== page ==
Monday, January 25, 2010

GPS Monitoring: Now Expanded to Include Gang Members

Yesterday's edition of the Chron reported that the state plans to monitor 1,000 recently paroled gang members using GPS devices. The Chron website does not include this lengthy and interesting article, but the printed edition reports that, rather than complementing early releases, this is merely a parole monitoring aid.

One of the challenges of using GPS is the fact that the information the monitors provide, in itself, is worthless without interpretation. Other issues have been the lack of studies regarding the impact of GPS monitoring on recidivism rates. The ACLU supports monitoring as an alternative to incarceration, but not as an additional requirement. The article also mentions the inability to detect serious sex offenders, such as Phillip Garrido, through GPS monitoring.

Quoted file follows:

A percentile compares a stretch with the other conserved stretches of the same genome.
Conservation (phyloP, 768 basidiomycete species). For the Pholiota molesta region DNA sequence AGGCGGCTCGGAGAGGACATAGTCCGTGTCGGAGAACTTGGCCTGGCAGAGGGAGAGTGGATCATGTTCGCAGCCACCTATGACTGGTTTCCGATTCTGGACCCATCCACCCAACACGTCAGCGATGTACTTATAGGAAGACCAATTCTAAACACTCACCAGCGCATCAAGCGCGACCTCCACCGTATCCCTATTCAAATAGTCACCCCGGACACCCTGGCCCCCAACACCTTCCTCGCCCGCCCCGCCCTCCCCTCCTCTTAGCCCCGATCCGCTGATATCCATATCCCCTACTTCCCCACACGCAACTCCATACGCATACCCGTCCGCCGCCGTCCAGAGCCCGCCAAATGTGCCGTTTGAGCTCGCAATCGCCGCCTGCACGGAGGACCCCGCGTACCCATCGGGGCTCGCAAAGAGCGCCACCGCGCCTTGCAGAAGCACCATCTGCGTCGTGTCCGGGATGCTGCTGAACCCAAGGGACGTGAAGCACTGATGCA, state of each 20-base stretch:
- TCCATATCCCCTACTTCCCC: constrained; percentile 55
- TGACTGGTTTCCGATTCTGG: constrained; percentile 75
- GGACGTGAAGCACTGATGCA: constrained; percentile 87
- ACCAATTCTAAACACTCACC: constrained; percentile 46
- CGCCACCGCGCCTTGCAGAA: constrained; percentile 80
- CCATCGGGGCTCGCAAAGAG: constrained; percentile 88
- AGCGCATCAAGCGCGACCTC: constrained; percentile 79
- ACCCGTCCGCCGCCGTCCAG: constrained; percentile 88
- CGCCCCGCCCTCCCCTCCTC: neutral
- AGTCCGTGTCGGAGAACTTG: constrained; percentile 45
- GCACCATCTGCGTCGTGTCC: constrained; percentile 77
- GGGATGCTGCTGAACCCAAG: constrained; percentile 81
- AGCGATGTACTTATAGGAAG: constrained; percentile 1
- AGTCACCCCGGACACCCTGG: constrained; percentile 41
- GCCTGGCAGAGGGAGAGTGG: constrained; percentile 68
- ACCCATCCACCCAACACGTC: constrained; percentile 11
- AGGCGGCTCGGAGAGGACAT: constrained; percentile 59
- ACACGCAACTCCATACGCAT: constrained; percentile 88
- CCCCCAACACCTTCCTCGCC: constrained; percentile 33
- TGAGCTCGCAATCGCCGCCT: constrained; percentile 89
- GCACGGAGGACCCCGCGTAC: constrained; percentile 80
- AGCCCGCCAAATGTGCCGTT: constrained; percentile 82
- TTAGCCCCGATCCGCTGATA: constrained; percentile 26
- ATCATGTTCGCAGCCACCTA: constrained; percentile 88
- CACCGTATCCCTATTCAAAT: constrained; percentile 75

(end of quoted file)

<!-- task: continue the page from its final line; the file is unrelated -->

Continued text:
Reliance on GPS monitoring has been an important part of the Governor's proposition to cut costs, and have been used on sex offenders, as well as to enforce restraining orders in domestic violence cases.

1 comment:

GPS Monitoring said...

The state of California is looking to leverage this cost-savings by allowing certain low-risk inmates to serve their last 12 months of sentencing under GPS Monitoring. I think expanding this to include gang members is further evidence of the cost-saving power of GPS Monitoring devices.